The planned new insurance contracts standards known as “Phase II” are viewed by CFOs and senior finance officials as a business issue, rather than simply an accounting or regulatory issue, according to a report from KPMG International.
Following discussions with some of the leading global insurance companies, KPMG recently released a report entitled The New World for Insurance – Business perspectives on Phase II, that found the proposed Phase II changes are causing some insurance companies to contemplate product offering changes, revisit sales compensation arrangements and reinsurance; training and reporting adjustments may be required to familiarize their organisations with different metrics that may be used to analyse their results.
“The changes could affect the perception and comparability of financial performance, both between one insurer and another and between the insurance sector and other industries. There may be major implications for how insurers manage their businesses, causing a re-think of issues as varied as product design, data requirements, systems, controls and tax,” explains Frank Ellenbüerger Global Head of Insurance for KPMG.
The planned new insurance contracts standard is a response to calls for greater global harmonization of accounting rules for insurance companies. Phase II, which is the latest International Accounting Standards Board (IASB) exposure draft and Financial Accounting Standards Board (FASB) discussion paper were the products of joint deliberations by the Boards.
Phase II may result in a financial statement performance presentation based on margins rather than the traditional volume measures. Many interviewees in the KPMG report expect insurers to provide additional non-GAAP disclosures to accompany financial statements if the final performance presentation is based on the proposed summarised margin approach.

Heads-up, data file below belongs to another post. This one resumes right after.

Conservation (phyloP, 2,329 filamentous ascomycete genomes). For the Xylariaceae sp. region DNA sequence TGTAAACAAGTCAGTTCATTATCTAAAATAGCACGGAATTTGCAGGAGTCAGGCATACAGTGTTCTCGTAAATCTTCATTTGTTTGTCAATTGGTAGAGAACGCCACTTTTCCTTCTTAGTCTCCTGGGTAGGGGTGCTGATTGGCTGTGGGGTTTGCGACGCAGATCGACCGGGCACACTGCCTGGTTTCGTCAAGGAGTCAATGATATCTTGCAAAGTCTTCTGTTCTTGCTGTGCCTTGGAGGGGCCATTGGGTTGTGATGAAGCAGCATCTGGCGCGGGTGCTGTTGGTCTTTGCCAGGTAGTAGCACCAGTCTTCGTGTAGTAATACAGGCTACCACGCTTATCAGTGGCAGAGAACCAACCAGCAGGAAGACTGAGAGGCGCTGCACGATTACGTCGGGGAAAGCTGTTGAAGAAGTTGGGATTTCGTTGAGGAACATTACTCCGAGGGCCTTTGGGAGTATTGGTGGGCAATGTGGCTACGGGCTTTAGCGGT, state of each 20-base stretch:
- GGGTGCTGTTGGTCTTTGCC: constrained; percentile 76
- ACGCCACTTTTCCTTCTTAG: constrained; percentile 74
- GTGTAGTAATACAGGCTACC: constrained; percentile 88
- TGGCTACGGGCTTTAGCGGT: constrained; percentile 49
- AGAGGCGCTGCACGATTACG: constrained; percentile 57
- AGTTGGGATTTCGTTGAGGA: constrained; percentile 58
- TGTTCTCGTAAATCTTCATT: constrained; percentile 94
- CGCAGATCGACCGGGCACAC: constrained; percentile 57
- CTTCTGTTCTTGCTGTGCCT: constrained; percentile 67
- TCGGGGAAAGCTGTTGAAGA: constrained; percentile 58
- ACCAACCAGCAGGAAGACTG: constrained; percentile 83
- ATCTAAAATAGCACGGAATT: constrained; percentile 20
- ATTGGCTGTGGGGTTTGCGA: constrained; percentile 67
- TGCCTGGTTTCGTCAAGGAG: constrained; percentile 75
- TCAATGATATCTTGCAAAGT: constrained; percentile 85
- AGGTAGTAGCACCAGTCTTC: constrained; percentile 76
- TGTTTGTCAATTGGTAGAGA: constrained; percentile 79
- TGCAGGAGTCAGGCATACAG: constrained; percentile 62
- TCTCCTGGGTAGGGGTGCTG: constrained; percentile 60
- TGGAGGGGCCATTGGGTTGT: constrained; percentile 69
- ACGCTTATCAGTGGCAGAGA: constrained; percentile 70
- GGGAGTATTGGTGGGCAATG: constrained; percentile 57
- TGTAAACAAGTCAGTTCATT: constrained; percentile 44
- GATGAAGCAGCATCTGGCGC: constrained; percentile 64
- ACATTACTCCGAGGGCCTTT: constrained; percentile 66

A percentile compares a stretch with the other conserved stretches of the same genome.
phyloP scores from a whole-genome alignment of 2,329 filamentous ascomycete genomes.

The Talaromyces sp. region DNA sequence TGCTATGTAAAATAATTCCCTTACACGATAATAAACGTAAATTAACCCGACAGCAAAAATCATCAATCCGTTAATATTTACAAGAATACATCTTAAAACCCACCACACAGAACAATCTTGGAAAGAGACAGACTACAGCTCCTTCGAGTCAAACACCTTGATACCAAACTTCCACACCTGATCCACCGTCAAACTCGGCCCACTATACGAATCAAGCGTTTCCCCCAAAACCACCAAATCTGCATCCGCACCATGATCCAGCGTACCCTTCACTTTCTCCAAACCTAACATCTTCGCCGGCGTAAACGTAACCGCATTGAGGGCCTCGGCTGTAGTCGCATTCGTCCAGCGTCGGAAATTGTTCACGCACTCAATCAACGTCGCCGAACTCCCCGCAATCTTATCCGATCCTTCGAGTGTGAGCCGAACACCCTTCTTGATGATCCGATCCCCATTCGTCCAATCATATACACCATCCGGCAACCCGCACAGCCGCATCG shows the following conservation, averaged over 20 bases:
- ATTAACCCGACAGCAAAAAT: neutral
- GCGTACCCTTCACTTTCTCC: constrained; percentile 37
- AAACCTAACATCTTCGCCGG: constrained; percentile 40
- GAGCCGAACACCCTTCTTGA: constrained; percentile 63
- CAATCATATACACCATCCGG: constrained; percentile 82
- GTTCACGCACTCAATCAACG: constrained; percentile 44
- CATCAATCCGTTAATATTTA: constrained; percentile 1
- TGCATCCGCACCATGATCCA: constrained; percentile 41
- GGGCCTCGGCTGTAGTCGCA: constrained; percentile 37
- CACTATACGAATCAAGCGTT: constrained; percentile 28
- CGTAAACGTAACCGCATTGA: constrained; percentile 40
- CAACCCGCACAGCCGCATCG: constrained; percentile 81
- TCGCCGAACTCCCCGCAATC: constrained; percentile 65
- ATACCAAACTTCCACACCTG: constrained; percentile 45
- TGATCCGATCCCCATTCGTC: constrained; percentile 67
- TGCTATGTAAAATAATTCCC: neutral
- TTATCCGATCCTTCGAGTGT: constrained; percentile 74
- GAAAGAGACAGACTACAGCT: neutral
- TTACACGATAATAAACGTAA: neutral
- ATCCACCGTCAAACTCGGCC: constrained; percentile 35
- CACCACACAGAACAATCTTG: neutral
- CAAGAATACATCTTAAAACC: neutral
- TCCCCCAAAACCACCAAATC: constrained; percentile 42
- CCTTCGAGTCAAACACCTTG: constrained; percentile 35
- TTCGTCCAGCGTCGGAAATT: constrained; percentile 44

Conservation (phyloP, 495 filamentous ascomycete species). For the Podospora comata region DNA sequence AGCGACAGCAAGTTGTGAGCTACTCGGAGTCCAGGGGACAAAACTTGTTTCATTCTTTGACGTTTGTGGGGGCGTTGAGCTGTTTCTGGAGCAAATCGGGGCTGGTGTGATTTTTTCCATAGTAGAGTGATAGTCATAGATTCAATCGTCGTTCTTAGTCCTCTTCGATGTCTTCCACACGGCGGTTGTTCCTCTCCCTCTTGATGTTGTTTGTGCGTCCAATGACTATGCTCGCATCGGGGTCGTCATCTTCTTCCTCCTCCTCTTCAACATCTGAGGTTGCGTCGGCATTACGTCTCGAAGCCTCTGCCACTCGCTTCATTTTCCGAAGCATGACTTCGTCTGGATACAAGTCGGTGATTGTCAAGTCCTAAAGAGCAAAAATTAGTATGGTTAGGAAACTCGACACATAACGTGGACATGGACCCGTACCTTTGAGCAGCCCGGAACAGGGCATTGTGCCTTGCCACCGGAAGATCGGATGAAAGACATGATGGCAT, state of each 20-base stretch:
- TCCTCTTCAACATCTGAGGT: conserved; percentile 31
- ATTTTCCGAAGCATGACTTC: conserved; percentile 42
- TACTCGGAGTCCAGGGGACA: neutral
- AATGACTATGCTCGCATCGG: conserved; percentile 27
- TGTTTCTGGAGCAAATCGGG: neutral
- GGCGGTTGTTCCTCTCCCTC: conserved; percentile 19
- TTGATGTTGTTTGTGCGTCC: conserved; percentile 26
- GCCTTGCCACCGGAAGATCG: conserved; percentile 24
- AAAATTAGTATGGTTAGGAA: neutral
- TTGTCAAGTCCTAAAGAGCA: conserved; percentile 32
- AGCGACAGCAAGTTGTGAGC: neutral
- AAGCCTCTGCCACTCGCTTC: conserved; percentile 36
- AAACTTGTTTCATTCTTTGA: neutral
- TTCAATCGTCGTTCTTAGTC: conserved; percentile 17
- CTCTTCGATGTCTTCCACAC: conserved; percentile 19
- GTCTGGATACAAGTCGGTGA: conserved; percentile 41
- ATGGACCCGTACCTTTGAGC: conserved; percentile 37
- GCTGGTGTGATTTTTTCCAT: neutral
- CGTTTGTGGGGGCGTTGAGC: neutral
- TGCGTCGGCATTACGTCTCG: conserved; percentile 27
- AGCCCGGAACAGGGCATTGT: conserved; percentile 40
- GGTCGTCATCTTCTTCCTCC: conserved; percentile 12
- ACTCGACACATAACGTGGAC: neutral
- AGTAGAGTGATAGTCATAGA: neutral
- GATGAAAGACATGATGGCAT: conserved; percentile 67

All insurers are likely to be impacted, whether they are transitioning to IFRS for the first time, moving to a new IFRS insurance standard or potentially adopting a revised US GAAP insurance model.
“The changes need not be only a burden. They can be a catalyst to improve your finance function, systems and investor communications. But insurance companies need to start planning now to begin the transition to Phase II while the standard evolves, to make the most of potential synergies in areas such as modelling capability and investment in systems,” emphasizes Ellenbüerger.
Pressure on Resources
The technology implications of the new standards are likely to be complex and costly, as Gary Reader, Global Insurance Advisory Sector Leader explains: “Many insurers don’t have the system capabilities to capture all of the information that may be required under Phase II. There will also be significant demands on skilled actuarial and finance resources and companies may have to hire additional resources, outsource to third parties and train and redeploy skilled resources.”
Insurance companies are also all too aware of the need to educate analysts and shareholders, who may require a lengthy period of familiarization, to help them understand how and why the accounting and presentation changes will affect reported results.
The challenge, as Reader concludes, is to unite all the strands into a common program: “There are real benefits in adopting a structured approach, starting by identifying the differences between an organization’s current reporting framework and Phase II. This will help insurers include all linkages and dependencies between accounting and reporting, systems and processes, people and the business.”